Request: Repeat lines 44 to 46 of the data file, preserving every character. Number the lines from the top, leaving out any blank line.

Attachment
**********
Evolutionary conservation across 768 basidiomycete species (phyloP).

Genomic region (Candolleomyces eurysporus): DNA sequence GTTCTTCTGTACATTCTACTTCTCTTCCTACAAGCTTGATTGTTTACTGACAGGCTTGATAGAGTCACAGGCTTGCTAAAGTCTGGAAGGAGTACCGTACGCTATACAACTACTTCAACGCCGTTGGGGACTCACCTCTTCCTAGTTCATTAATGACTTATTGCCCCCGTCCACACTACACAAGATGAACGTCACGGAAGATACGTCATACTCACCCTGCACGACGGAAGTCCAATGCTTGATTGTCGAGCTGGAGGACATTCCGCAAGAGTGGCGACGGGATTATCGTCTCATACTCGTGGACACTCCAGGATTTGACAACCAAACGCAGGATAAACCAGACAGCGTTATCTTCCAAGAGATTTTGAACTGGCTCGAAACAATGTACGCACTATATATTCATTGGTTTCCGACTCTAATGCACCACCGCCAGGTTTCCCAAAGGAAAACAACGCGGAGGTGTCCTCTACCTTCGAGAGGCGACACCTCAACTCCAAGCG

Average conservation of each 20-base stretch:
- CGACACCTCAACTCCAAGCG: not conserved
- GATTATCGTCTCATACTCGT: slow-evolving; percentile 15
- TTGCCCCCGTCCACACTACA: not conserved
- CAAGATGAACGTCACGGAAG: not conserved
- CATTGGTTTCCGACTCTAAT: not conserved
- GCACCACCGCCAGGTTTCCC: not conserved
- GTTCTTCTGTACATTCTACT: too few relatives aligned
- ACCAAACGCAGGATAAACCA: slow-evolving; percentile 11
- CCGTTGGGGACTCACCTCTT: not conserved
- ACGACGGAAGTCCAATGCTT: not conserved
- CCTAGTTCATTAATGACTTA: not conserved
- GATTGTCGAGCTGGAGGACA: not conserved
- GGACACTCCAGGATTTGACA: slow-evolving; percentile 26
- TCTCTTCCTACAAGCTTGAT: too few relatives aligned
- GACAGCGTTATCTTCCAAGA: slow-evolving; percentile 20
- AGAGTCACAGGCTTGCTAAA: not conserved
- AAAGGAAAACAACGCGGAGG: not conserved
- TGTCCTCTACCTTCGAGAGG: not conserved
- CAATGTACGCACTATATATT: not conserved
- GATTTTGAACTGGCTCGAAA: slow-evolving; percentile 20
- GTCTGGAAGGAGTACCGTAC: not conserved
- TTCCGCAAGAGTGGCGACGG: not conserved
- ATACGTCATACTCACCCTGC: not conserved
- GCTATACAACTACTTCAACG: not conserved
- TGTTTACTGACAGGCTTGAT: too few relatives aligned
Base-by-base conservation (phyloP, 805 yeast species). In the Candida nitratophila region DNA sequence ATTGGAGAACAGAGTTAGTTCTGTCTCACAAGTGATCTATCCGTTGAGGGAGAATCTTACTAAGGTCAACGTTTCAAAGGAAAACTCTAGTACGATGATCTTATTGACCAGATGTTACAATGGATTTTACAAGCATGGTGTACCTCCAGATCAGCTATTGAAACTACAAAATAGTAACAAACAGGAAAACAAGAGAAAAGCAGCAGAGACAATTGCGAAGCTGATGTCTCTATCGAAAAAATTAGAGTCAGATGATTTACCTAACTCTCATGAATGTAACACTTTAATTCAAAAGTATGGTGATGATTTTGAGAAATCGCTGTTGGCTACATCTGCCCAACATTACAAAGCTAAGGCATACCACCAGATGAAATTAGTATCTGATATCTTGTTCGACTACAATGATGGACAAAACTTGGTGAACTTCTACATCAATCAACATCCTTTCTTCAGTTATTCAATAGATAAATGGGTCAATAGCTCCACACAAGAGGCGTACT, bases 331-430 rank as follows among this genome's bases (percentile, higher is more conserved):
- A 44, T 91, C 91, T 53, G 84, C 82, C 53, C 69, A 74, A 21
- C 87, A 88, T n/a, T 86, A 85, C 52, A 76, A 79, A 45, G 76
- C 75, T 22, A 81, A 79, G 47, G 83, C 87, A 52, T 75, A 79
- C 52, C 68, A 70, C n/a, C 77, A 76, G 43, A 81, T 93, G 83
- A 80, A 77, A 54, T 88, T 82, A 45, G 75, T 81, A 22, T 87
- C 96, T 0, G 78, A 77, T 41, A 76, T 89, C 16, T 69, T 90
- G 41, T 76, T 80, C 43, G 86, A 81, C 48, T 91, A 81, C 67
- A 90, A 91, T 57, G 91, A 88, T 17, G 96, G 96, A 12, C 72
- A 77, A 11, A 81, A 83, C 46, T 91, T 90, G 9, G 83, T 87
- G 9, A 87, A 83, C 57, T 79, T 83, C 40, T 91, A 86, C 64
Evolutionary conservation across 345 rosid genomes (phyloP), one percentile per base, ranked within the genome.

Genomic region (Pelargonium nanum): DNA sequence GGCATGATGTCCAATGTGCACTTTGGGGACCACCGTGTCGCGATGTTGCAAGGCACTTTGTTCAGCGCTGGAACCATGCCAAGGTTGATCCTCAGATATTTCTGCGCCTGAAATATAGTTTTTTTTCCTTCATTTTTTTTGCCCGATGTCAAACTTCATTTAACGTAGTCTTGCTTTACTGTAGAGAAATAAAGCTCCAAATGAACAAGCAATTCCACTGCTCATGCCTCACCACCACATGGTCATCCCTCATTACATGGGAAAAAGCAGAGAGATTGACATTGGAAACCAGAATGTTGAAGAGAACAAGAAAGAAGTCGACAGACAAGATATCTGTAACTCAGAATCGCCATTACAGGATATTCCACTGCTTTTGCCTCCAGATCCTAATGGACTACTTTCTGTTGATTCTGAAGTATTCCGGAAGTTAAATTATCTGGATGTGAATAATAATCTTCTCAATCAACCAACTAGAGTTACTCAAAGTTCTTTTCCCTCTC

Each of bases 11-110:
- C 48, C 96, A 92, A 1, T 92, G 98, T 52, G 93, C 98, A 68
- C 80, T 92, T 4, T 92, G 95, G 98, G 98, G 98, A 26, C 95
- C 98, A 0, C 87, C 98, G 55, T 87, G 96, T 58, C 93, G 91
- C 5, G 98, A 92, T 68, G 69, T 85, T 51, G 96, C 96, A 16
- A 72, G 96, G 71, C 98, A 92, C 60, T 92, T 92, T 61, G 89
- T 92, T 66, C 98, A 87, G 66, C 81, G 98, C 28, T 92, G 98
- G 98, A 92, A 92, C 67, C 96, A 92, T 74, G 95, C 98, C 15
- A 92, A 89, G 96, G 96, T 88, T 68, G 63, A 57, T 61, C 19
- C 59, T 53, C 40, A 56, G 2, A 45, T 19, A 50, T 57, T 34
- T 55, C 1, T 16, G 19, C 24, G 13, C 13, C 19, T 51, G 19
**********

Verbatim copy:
- C 80, T 92, T 4, T 92, G 95, G 98, G 98, G 98, A 26, C 95
- C 98, A 0, C 87, C 98, G 55, T 87, G 96, T 58, C 93, G 91
- C 5, G 98, A 92, T 68, G 69, T 85, T 51, G 96, C 96, A 16